The latest CPS also indicates that people are using automatic payments more frequently than they did in 2013. Automatic payments accounted for 16 per cent of the value of respondents' total expenditure during the week, compared with 11 per cent in 2013. Between 2013 and 2016, the share of bill payments (by number) made automatically increased by 17 percentage points to 40 per cent (Table 8). The increased use of automatic payments (particularly for bill payments) may reflect consumers becoming more familiar with this means of payment (and online payments more generally) and valuing the convenience that it offers for recurring payments.[31]

Table 8: Bill Payments by Payment Method
Per cent of all bill payments
  Number   Value
2013 2016 2013 2016
Automatic 23 40   20 26
BPAY 28 21   25 24
Debit, credit/charge cards 26 21   28 27
Bank transfer 9 7   13 14
Other(a) 14 10   13 9
Total 100 100   100 100

Notes: Excludes payments over $9,999
(a) Cash, cheque, PayPal, gift/prepaid card, and other payment methods

Source: RBA calculations, based on data from Colmar Brunton and Ipsos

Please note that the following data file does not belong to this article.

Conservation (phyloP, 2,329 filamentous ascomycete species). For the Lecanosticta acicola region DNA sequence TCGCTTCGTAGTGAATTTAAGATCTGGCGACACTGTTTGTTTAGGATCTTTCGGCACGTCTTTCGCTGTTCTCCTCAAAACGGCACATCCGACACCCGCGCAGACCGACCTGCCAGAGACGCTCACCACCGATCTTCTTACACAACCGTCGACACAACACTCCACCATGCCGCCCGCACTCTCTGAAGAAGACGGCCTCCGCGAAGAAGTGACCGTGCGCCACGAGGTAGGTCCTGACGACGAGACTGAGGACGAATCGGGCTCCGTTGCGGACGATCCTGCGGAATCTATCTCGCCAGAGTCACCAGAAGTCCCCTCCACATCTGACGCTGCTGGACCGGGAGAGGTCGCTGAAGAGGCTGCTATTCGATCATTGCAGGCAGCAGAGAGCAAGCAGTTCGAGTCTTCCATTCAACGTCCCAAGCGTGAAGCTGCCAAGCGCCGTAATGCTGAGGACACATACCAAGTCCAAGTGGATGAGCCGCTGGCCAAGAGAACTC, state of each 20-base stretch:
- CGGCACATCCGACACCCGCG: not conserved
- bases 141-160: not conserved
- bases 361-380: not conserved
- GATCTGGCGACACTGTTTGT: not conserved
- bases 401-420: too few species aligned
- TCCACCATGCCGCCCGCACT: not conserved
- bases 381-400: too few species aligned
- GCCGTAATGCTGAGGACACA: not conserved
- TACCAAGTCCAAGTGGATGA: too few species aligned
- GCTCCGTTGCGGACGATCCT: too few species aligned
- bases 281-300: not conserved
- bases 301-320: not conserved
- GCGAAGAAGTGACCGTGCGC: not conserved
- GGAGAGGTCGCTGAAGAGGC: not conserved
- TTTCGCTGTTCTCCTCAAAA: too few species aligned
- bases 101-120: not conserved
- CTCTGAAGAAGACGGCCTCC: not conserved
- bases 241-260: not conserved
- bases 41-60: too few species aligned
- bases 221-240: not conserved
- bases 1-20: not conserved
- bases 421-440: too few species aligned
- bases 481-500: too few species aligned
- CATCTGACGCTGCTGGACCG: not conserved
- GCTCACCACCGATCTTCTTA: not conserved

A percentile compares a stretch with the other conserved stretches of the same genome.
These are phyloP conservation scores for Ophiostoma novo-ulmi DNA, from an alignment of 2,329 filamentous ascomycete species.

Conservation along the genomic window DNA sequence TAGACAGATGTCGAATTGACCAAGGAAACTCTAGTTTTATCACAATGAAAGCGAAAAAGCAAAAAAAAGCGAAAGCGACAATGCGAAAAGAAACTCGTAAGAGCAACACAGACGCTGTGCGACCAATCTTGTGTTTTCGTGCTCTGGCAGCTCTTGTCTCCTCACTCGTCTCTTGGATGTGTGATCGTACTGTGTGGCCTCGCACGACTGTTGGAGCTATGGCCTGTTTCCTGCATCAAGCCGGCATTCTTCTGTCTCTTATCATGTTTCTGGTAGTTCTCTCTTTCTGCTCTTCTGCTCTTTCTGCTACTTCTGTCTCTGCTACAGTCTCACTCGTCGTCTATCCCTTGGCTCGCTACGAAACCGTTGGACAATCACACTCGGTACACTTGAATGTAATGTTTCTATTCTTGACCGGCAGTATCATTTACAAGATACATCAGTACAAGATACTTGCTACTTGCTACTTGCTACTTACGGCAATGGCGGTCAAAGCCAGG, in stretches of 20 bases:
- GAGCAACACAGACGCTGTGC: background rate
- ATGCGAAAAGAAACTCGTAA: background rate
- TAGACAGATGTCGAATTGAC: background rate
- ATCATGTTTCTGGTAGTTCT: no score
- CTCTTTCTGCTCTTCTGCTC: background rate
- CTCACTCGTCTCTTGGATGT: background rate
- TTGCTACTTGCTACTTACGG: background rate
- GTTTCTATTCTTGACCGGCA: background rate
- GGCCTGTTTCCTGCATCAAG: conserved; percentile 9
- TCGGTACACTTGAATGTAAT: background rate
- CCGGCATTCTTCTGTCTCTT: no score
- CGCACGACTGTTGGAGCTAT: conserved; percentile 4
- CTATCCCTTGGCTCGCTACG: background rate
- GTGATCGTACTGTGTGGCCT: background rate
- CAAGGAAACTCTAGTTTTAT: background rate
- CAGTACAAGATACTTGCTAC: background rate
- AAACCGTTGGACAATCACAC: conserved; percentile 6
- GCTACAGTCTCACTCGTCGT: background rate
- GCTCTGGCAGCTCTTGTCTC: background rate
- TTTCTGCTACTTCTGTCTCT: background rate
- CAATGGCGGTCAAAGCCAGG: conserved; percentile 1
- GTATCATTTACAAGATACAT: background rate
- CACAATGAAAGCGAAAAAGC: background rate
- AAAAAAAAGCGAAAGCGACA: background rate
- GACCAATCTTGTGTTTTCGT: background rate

The 2016 CPS, for the first time, also asked respondents who receive regular income payments from employment or other sources (e.g. a pension) to record the date of their most recent payday and how often they get paid (i.e. weekly, fortnightly or monthly). Combining this information with data on the transaction date of payments made by respondents provides an insight into how people organise the timing of their payments. Like other studies that find a response of spending to the arrival of anticipated income, the CPS shows that people tend to spend more on their payday and the day or two after, relative to their average level of daily spending (Figure 24). However, this increase in spending was more pronounced for automatic payments than for nonrecurring spending. That is, people tend to organise their automatic payments to coincide with the receipt of regular income.[32]